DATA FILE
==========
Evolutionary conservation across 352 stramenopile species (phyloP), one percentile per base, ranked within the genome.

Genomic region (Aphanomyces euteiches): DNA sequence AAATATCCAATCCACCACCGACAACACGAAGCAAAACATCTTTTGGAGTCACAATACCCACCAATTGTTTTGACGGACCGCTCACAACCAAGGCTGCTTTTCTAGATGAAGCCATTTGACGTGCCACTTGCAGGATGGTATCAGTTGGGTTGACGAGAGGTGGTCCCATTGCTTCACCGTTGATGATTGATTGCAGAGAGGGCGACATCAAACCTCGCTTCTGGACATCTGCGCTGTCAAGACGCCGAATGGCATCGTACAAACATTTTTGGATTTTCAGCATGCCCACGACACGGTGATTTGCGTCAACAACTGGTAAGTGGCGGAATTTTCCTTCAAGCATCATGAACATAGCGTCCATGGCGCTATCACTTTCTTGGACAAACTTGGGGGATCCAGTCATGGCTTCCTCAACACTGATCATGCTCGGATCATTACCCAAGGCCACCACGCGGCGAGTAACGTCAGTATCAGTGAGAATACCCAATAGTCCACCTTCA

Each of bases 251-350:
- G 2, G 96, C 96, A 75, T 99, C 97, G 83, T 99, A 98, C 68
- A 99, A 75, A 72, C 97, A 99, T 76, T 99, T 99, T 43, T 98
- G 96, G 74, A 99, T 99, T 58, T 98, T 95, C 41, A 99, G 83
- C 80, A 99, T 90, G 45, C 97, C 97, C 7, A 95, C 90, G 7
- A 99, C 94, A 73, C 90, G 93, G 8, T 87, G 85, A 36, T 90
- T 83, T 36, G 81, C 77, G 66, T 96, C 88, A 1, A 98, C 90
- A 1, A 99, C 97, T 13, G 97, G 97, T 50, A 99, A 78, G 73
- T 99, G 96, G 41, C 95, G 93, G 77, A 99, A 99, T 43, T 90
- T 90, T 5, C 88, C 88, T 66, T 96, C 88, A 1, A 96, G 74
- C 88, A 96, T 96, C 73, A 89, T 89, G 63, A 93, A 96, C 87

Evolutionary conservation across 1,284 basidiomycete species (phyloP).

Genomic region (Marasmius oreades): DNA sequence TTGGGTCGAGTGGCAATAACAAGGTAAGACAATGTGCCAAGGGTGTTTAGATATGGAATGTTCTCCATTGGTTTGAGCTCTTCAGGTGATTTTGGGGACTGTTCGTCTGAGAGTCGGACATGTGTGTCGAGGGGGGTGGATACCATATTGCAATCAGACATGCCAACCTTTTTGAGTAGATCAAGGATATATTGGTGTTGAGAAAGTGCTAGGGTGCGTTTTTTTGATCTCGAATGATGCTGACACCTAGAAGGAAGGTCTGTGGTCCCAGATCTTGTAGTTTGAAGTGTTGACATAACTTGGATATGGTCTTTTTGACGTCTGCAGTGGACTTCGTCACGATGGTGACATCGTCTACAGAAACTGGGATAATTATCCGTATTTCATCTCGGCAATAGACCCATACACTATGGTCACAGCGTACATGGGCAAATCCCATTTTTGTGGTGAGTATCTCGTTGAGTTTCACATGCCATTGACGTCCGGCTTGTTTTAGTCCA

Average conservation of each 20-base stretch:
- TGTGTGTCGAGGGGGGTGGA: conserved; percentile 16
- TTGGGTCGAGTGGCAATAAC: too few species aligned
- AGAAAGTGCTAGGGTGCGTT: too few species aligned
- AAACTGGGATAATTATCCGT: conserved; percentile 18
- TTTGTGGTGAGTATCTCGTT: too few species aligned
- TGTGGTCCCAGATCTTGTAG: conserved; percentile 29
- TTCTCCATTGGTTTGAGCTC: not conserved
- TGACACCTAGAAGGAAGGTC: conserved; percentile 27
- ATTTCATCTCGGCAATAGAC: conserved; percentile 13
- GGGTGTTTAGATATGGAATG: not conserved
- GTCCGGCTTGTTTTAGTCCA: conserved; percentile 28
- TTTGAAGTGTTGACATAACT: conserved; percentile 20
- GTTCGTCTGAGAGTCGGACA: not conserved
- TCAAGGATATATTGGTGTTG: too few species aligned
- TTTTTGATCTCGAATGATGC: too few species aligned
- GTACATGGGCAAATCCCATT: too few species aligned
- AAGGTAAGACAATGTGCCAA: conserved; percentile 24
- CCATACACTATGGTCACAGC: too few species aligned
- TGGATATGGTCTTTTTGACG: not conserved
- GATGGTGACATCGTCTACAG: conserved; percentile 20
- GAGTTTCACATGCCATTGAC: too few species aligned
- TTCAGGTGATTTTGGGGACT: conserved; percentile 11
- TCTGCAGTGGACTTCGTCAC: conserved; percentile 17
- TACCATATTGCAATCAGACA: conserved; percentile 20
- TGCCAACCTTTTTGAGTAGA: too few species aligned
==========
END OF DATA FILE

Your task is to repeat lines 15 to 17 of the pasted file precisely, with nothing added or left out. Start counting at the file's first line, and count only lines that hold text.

Genomic region (Marasmius oreades): DNA sequence TTGGGTCGAGTGGCAATAACAAGGTAAGACAATGTGCCAAGGGTGTTTAGATATGGAATGTTCTCCATTGGTTTGAGCTCTTCAGGTGATTTTGGGGACTGTTCGTCTGAGAGTCGGACATGTGTGTCGAGGGGGGTGGATACCATATTGCAATCAGACATGCCAACCTTTTTGAGTAGATCAAGGATATATTGGTGTTGAGAAAGTGCTAGGGTGCGTTTTTTTGATCTCGAATGATGCTGACACCTAGAAGGAAGGTCTGTGGTCCCAGATCTTGTAGTTTGAAGTGTTGACATAACTTGGATATGGTCTTTTTGACGTCTGCAGTGGACTTCGTCACGATGGTGACATCGTCTACAGAAACTGGGATAATTATCCGTATTTCATCTCGGCAATAGACCCATACACTATGGTCACAGCGTACATGGGCAAATCCCATTTTTGTGGTGAGTATCTCGTTGAGTTTCACATGCCATTGACGTCCGGCTTGTTTTAGTCCA

Average conservation of each 20-base stretch:
- TGTGTGTCGAGGGGGGTGGA: conserved; percentile 16